However, when plaintiff undertook the unsolicited act of clearing icicles from the building—a task unrelated to his function at Ferguson Enterprises and to his purpose for being on the property—plaintiff lost his status as an invitee and became, at best, a mere licensee.3 That is, in renting out the warehouse property, defendants held it open to the use of Ferguson Enterprises and its employees engaged in conducting business for Ferguson Enterprises. In contrast, defendants employed maintenance personnel to ensure proper maintenance of the building, including tasks such as snow removal and issues related to roof repairs. There is no indication that defendants extended an invitation, either express or implied, to Ferguson Enterprises or its employees to tackle the task of removing large, potentially dangerous icicles from the building. By doing so of his own volition, plaintiff used the property in a manner that cannot be considered usual, ordinary, and customary, and he thereby exceeded the scope of his invitation, becoming, at best, a licensee.4 Stated differently, the question in this case is not whether defendants provided reasonably safe entry into the building for invitees using the property in an ordinary way for its proper purpose; the question is whether defendants can be held liable when, of his own accord and unbeknownst to defendants, plaintiff took it upon himself to commence the apparently dangerous task of removing icicles from the building, thereby performing an act outside the scope of his business purpose for visiting the property and his invitation to be on the premises.
Given the change in plaintiff's status as an entrant to the property, to ascertain what duty defendants owed plaintiff, we consider the duty owed by a landowner to a licensee, which is, as noted, “a duty only to warn the licensee of any hidden dangers the owner knows or has reason to know of, if the licensee does not know or have reason to know of the dangers involved.” Stitt, 462 Mich. at 596. See also Kosmalski v. St. John's Lutheran Church, 261 Mich.App 56, 65; 680 NW2d 50 (2004) (“[T]he law in Michigan requires that a landowner owes a licensee a duty to warn the licensee of any hidden dangers the owner knows or has reason to know of, if the hidden danger involves an unreasonable risk of harm and the licensee does not know or have reason to know of the hidden danger and the risk involved.”). “The landowner owes no duty of inspection or affirmative care to make the premises safe for the licensee's visit.” Stitt, 462 Mich. at 596.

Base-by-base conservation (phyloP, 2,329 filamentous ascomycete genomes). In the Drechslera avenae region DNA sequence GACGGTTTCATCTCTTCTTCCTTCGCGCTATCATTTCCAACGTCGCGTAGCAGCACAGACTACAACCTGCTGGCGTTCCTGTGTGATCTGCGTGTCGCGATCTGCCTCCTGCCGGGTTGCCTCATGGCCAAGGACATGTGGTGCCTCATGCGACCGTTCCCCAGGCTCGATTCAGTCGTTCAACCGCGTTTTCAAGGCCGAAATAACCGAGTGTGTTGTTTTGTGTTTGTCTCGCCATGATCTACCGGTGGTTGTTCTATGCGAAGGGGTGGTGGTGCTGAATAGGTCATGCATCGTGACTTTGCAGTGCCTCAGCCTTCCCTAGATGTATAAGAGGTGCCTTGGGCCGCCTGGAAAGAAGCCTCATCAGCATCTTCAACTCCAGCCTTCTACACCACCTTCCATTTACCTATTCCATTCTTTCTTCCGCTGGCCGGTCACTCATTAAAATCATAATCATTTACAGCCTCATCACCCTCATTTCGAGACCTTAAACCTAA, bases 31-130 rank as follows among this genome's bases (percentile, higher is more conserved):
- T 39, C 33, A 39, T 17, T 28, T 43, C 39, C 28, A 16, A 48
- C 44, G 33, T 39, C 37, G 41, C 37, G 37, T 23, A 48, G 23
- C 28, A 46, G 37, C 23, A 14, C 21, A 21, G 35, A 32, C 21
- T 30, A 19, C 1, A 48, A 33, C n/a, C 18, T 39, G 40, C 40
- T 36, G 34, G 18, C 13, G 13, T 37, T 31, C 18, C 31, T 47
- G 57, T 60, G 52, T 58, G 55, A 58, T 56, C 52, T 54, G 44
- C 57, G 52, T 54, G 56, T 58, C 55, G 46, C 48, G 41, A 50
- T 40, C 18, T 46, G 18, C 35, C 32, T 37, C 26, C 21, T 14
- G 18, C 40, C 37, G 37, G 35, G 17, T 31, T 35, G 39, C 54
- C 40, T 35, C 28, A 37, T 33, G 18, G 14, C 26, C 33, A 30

Accordingly, in the present case, given that plaintiff qualifies as a licensee, defendants owed him no duty of inspection and no affirmative duty of care to make the premises safe for his activities. Id. The only potential duty defendants owed to plaintiff would be to warn him of a hidden danger on the property involving an unreasonable risk of harm, and such duty only exists provided that plaintiff did not know or have reason to know of the danger involved. Id.; Kosmalski, 261 Mich.App at 65. Plainly, in this case, plaintiff knew of the danger posed by falling snow and ice, given that he had heard ice and snow falling from the roof, and he specifically described the process of pushing icicles as “dangerous.” Moreover, aside from the fact that he actually knew of the risks, he had ample reason to know of the danger, given that there were massive icicles and large ice chunks on the ground and that he had heard snow and ice fall from the roof. In these circumstances, he had every reason to recognize that snow and ice falling from the roof posed a hazard to those below, particularly if one undertook the removal of icicles on the roof. Because plaintiff knew or had reason to know of the danger posed by falling snow and ice when he undertook the clearing of the icicles, defendants owed no duty, either to warn him of the hazard or to safeguard him from the condition. See Stitt, 462 Mich. at 596. Thus, no material question of fact remains regarding defendants' duty to plaintiff, and the trial court properly granted summary disposition to defendants.